Those living with a terminal illness, however, are oftentimes given similar, if not identical treatment options, despite the fact that their health and quality of life will steadily and continuously decline until their eventual and inevitable death.
In other words, although terminally-ill individuals are given a plethora of options in controlling how they live, they are given slim to no say in controlling how or when they die.
The majority of those in support of death with dignity legislation are those who have felt firsthand the personal heartbreak that emanates after witnessing a terminally-ill loved one relentlessly suffer for so long. According to the Death with Dignity National Center, 7 in 10 Americans support the addition of death with dignity laws in the continuum of end-of-life care, yet very few states have them (California, Colorado, District of Columbia, Hawaii, Oregon, Vermont and Washington).
By supporting House Bill 4461, Michigan can join the other forward thinking, compassionate states in helping to better provide autonomy, freedom and peace of mind for terminally-ill individuals and their end-of-life care.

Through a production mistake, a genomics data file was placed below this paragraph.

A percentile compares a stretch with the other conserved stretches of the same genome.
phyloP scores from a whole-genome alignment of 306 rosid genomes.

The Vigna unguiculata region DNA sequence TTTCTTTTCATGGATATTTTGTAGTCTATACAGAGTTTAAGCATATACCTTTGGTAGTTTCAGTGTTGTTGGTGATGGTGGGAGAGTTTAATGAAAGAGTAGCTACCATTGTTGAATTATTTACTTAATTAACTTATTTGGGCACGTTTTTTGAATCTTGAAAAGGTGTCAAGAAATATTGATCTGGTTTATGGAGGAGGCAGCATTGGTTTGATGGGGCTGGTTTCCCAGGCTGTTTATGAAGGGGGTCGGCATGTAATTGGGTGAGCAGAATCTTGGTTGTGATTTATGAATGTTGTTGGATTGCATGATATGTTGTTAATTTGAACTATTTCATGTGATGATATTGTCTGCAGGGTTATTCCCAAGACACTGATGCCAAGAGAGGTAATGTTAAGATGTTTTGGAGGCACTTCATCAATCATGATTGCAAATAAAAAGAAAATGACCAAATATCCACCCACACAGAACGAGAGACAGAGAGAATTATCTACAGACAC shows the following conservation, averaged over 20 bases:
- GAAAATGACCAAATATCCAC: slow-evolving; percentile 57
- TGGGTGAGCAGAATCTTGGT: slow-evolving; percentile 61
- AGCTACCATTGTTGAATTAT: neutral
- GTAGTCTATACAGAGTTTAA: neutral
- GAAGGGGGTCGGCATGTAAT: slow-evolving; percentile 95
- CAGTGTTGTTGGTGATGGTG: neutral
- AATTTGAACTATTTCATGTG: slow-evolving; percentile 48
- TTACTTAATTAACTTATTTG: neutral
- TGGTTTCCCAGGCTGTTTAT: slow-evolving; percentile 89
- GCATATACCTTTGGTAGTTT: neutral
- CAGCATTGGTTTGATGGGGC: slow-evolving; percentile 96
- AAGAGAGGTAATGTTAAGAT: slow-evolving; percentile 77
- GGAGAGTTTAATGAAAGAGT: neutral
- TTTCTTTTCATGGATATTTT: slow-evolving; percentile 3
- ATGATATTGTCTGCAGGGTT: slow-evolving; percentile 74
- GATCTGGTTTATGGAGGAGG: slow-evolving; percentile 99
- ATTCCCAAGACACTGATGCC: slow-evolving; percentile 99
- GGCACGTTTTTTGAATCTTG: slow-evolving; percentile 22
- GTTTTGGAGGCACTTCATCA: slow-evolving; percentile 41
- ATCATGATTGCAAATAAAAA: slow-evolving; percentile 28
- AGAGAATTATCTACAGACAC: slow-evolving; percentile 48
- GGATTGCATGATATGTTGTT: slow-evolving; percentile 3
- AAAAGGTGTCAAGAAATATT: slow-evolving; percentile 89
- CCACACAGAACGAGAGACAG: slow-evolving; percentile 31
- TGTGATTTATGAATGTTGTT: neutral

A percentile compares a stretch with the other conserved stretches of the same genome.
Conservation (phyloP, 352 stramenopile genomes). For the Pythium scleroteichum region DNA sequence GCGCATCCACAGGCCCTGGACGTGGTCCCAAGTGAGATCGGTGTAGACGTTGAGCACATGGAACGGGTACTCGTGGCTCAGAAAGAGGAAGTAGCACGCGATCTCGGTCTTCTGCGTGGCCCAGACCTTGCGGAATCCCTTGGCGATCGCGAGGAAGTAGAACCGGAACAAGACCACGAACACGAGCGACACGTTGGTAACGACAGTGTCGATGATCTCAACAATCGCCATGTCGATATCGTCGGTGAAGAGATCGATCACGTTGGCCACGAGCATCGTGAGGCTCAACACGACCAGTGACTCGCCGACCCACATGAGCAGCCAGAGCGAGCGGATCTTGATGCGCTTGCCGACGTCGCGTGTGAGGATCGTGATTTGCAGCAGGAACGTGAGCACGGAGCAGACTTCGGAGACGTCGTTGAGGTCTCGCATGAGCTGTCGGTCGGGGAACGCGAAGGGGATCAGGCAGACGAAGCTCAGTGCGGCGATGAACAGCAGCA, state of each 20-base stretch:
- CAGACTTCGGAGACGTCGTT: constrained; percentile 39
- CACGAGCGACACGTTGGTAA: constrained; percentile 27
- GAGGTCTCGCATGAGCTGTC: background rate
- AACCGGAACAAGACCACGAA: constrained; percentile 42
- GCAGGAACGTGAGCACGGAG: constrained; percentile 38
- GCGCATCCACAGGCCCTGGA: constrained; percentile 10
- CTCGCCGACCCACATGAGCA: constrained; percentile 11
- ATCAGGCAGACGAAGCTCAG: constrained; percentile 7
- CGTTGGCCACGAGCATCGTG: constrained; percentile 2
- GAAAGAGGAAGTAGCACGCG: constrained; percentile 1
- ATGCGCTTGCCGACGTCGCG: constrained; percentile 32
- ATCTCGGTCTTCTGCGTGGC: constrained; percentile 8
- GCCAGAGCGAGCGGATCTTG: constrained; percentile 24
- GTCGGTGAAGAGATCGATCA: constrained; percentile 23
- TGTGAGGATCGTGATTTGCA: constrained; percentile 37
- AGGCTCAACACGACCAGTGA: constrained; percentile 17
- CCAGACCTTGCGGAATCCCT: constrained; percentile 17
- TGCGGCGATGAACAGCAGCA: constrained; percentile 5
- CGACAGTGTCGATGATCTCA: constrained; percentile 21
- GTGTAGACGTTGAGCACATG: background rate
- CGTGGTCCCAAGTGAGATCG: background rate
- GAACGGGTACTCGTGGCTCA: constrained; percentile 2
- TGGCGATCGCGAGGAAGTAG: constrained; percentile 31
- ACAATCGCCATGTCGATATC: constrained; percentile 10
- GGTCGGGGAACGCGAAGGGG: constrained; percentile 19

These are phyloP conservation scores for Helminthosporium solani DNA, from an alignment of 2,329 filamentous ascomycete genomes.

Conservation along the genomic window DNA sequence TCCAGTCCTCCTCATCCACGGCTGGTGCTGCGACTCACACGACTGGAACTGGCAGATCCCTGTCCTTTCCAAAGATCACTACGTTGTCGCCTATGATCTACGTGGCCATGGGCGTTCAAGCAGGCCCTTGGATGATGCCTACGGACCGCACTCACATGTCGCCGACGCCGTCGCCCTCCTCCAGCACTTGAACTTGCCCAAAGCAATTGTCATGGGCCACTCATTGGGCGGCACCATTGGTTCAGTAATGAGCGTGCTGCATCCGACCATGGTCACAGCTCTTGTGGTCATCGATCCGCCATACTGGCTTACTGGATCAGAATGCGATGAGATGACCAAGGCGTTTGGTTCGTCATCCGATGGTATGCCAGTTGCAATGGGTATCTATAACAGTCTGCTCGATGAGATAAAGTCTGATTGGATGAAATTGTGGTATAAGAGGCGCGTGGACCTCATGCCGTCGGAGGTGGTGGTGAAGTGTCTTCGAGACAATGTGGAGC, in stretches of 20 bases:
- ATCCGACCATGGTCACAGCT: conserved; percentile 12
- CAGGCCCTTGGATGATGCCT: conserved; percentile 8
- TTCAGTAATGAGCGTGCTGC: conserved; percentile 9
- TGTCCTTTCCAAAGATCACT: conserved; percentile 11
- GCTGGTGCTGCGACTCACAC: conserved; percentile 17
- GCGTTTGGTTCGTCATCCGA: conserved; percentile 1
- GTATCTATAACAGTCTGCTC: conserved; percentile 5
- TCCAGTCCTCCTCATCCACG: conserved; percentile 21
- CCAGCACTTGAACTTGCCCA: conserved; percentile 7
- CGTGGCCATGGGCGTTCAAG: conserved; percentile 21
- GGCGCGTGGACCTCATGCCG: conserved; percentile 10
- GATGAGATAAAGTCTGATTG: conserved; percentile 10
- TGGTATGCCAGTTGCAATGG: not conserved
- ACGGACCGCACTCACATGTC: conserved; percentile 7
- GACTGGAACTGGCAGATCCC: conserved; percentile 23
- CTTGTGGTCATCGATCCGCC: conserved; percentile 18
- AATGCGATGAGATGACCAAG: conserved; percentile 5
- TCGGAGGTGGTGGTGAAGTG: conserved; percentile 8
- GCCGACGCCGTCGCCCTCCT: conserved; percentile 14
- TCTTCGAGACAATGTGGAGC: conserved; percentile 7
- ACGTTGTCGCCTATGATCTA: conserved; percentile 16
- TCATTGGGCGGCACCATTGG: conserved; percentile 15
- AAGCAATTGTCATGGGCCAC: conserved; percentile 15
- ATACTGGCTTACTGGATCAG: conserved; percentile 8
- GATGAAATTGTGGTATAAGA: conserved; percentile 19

Michigan’s proposed Death with Dignity Act, House Bill 4461, would not authorize a physician or any other person to end a patient’s life by lethal injection, mercy killing or active euthanasia. Instead, the law would provide strict regulations and safeguards. It would only be applicable to terminally-ill adults who have been given a life expectancy that is less than six-months and will require two separate physicians, one of which must include the individual’s primary attending physician, to consult and agree that the individual is adequately capable and psychologically competent enough to make such a decision. Only then will the individual become qualified to voluntarily request a self-administered prescription to end his or her life in a dignified manner.
House Bill 4461 was first introduced in March of 2017 and has been referred to the House Committee on Health Policy where it has been stalled ever since. To help bring focus back towards this bill, contact Representative Hank Vaupel, the Chair of the Committee. Implore him to put this bill on the committee’s next meeting agenda.
N-896 House Office Building
P.O. Box 30014 Lansing, MI 48909
Bloomfield Hills, MI